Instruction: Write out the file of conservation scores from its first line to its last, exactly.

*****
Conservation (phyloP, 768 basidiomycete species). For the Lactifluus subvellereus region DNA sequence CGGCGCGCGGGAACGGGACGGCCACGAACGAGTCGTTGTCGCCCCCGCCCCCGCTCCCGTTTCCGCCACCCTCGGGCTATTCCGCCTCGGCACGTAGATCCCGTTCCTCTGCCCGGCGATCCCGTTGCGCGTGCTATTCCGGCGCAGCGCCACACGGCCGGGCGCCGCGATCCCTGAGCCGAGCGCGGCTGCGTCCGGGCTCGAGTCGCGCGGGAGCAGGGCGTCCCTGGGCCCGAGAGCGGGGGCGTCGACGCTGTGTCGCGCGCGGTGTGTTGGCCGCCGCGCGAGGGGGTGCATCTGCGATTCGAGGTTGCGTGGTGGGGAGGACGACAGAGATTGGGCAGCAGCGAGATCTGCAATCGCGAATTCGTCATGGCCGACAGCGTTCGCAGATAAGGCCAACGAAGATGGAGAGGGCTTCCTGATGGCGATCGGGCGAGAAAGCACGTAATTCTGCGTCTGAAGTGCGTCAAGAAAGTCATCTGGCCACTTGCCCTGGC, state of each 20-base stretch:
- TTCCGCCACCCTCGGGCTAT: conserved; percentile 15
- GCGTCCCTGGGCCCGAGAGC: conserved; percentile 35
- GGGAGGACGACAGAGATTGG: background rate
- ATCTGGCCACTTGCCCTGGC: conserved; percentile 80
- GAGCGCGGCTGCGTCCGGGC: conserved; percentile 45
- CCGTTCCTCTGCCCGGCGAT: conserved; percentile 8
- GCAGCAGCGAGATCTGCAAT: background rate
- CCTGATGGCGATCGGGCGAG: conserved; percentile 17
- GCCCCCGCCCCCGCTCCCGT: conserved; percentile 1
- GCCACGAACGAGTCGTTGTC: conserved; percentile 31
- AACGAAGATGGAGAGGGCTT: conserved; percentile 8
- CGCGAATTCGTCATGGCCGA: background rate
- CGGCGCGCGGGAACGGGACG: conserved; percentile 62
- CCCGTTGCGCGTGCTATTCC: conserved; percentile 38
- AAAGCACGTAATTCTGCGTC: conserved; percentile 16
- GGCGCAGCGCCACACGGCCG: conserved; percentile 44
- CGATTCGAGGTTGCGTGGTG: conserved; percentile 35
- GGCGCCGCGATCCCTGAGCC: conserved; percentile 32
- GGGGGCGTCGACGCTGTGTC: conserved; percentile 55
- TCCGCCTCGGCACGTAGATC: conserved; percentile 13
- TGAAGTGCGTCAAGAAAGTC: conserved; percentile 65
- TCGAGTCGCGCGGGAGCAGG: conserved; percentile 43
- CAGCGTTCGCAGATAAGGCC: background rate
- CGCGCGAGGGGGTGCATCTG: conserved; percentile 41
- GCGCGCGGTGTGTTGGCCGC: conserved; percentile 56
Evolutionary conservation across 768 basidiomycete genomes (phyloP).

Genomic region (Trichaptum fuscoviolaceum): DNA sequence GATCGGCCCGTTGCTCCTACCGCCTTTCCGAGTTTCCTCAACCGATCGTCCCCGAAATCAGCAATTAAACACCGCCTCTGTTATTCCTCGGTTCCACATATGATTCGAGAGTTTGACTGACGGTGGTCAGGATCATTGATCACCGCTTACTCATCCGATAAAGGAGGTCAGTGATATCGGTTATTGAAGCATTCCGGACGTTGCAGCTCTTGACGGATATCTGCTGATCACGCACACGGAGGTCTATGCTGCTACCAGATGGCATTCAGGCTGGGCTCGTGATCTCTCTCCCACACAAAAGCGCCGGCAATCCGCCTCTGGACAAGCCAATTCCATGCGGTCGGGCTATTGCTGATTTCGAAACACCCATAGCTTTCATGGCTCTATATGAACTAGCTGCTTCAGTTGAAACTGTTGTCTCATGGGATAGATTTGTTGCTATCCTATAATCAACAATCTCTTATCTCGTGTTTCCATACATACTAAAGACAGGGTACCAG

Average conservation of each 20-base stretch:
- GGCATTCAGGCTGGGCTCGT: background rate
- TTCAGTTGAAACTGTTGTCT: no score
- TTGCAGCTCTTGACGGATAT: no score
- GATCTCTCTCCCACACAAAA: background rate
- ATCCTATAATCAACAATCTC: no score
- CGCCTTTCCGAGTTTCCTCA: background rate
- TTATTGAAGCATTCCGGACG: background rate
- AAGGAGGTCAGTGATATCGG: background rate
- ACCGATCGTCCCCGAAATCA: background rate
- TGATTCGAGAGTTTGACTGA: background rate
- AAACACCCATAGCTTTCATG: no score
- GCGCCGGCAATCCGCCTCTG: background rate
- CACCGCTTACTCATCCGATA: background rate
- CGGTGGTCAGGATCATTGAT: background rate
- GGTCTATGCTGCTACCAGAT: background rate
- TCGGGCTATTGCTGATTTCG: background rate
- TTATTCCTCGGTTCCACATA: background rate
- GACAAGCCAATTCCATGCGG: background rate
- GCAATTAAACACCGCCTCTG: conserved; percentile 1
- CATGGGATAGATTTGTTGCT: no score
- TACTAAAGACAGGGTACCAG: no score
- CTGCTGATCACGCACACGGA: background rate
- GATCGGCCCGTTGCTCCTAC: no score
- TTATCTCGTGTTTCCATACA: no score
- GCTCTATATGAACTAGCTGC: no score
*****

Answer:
Conservation (phyloP, 768 basidiomycete species). For the Lactifluus subvellereus region DNA sequence CGGCGCGCGGGAACGGGACGGCCACGAACGAGTCGTTGTCGCCCCCGCCCCCGCTCCCGTTTCCGCCACCCTCGGGCTATTCCGCCTCGGCACGTAGATCCCGTTCCTCTGCCCGGCGATCCCGTTGCGCGTGCTATTCCGGCGCAGCGCCACACGGCCGGGCGCCGCGATCCCTGAGCCGAGCGCGGCTGCGTCCGGGCTCGAGTCGCGCGGGAGCAGGGCGTCCCTGGGCCCGAGAGCGGGGGCGTCGACGCTGTGTCGCGCGCGGTGTGTTGGCCGCCGCGCGAGGGGGTGCATCTGCGATTCGAGGTTGCGTGGTGGGGAGGACGACAGAGATTGGGCAGCAGCGAGATCTGCAATCGCGAATTCGTCATGGCCGACAGCGTTCGCAGATAAGGCCAACGAAGATGGAGAGGGCTTCCTGATGGCGATCGGGCGAGAAAGCACGTAATTCTGCGTCTGAAGTGCGTCAAGAAAGTCATCTGGCCACTTGCCCTGGC, state of each 20-base stretch:
- TTCCGCCACCCTCGGGCTAT: conserved; percentile 15
- GCGTCCCTGGGCCCGAGAGC: conserved; percentile 35
- GGGAGGACGACAGAGATTGG: background rate
- ATCTGGCCACTTGCCCTGGC: conserved; percentile 80
- GAGCGCGGCTGCGTCCGGGC: conserved; percentile 45
- CCGTTCCTCTGCCCGGCGAT: conserved; percentile 8
- GCAGCAGCGAGATCTGCAAT: background rate
- CCTGATGGCGATCGGGCGAG: conserved; percentile 17
- GCCCCCGCCCCCGCTCCCGT: conserved; percentile 1
- GCCACGAACGAGTCGTTGTC: conserved; percentile 31
- AACGAAGATGGAGAGGGCTT: conserved; percentile 8
- CGCGAATTCGTCATGGCCGA: background rate
- CGGCGCGCGGGAACGGGACG: conserved; percentile 62
- CCCGTTGCGCGTGCTATTCC: conserved; percentile 38
- AAAGCACGTAATTCTGCGTC: conserved; percentile 16
- GGCGCAGCGCCACACGGCCG: conserved; percentile 44
- CGATTCGAGGTTGCGTGGTG: conserved; percentile 35
- GGCGCCGCGATCCCTGAGCC: conserved; percentile 32
- GGGGGCGTCGACGCTGTGTC: conserved; percentile 55
- TCCGCCTCGGCACGTAGATC: conserved; percentile 13
- TGAAGTGCGTCAAGAAAGTC: conserved; percentile 65
- TCGAGTCGCGCGGGAGCAGG: conserved; percentile 43
- CAGCGTTCGCAGATAAGGCC: background rate
- CGCGCGAGGGGGTGCATCTG: conserved; percentile 41
- GCGCGCGGTGTGTTGGCCGC: conserved; percentile 56
Evolutionary conservation across 768 basidiomycete genomes (phyloP).

Genomic region (Trichaptum fuscoviolaceum): DNA sequence GATCGGCCCGTTGCTCCTACCGCCTTTCCGAGTTTCCTCAACCGATCGTCCCCGAAATCAGCAATTAAACACCGCCTCTGTTATTCCTCGGTTCCACATATGATTCGAGAGTTTGACTGACGGTGGTCAGGATCATTGATCACCGCTTACTCATCCGATAAAGGAGGTCAGTGATATCGGTTATTGAAGCATTCCGGACGTTGCAGCTCTTGACGGATATCTGCTGATCACGCACACGGAGGTCTATGCTGCTACCAGATGGCATTCAGGCTGGGCTCGTGATCTCTCTCCCACACAAAAGCGCCGGCAATCCGCCTCTGGACAAGCCAATTCCATGCGGTCGGGCTATTGCTGATTTCGAAACACCCATAGCTTTCATGGCTCTATATGAACTAGCTGCTTCAGTTGAAACTGTTGTCTCATGGGATAGATTTGTTGCTATCCTATAATCAACAATCTCTTATCTCGTGTTTCCATACATACTAAAGACAGGGTACCAG

Average conservation of each 20-base stretch:
- GGCATTCAGGCTGGGCTCGT: background rate
- TTCAGTTGAAACTGTTGTCT: no score
- TTGCAGCTCTTGACGGATAT: no score
- GATCTCTCTCCCACACAAAA: background rate
- ATCCTATAATCAACAATCTC: no score
- CGCCTTTCCGAGTTTCCTCA: background rate
- TTATTGAAGCATTCCGGACG: background rate
- AAGGAGGTCAGTGATATCGG: background rate
- ACCGATCGTCCCCGAAATCA: background rate
- TGATTCGAGAGTTTGACTGA: background rate
- AAACACCCATAGCTTTCATG: no score
- GCGCCGGCAATCCGCCTCTG: background rate
- CACCGCTTACTCATCCGATA: background rate
- CGGTGGTCAGGATCATTGAT: background rate
- GGTCTATGCTGCTACCAGAT: background rate
- TCGGGCTATTGCTGATTTCG: background rate
- TTATTCCTCGGTTCCACATA: background rate
- GACAAGCCAATTCCATGCGG: background rate
- GCAATTAAACACCGCCTCTG: conserved; percentile 1
- CATGGGATAGATTTGTTGCT: no score
- TACTAAAGACAGGGTACCAG: no score
- CTGCTGATCACGCACACGGA: background rate
- GATCGGCCCGTTGCTCCTAC: no score
- TTATCTCGTGTTTCCATACA: no score
- GCTCTATATGAACTAGCTGC: no score